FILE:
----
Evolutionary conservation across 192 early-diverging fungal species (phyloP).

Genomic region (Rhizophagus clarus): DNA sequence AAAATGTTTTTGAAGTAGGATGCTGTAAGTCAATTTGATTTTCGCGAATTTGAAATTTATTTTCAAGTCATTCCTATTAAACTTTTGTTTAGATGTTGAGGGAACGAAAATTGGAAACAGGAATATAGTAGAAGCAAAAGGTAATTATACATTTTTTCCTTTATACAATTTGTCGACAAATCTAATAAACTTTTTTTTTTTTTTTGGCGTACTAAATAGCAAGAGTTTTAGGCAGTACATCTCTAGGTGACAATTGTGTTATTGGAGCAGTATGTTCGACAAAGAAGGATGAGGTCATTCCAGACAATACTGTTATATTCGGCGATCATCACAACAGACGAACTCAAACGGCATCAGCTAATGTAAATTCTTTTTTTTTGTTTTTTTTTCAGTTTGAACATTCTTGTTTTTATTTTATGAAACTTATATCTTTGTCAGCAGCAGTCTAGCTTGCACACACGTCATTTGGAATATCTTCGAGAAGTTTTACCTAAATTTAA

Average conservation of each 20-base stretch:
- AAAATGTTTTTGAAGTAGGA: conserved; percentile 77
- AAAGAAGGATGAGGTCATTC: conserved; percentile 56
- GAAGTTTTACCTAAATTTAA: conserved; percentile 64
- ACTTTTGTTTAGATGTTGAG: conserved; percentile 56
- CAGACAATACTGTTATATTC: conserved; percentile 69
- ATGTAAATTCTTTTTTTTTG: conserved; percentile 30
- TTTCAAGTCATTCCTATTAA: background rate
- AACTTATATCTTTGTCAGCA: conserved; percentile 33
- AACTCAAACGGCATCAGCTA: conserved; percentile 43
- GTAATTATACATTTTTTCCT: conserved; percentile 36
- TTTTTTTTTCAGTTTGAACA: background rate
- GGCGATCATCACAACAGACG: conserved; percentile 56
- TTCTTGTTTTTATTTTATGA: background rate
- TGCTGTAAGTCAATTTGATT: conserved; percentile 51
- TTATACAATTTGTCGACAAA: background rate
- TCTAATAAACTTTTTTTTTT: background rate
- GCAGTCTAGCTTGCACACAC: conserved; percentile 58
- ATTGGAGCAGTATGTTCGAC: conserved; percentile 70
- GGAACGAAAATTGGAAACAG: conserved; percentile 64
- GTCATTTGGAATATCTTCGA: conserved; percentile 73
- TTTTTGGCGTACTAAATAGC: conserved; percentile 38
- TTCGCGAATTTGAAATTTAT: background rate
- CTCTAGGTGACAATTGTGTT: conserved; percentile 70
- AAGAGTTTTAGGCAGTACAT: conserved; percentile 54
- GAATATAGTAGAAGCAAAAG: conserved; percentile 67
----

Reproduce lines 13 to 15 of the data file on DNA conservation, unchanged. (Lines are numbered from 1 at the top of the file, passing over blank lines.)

- GTAATTATACATTTTTTCCT: conserved; percentile 36
- TTTTTTTTTCAGTTTGAACA: background rate
- GGCGATCATCACAACAGACG: conserved; percentile 56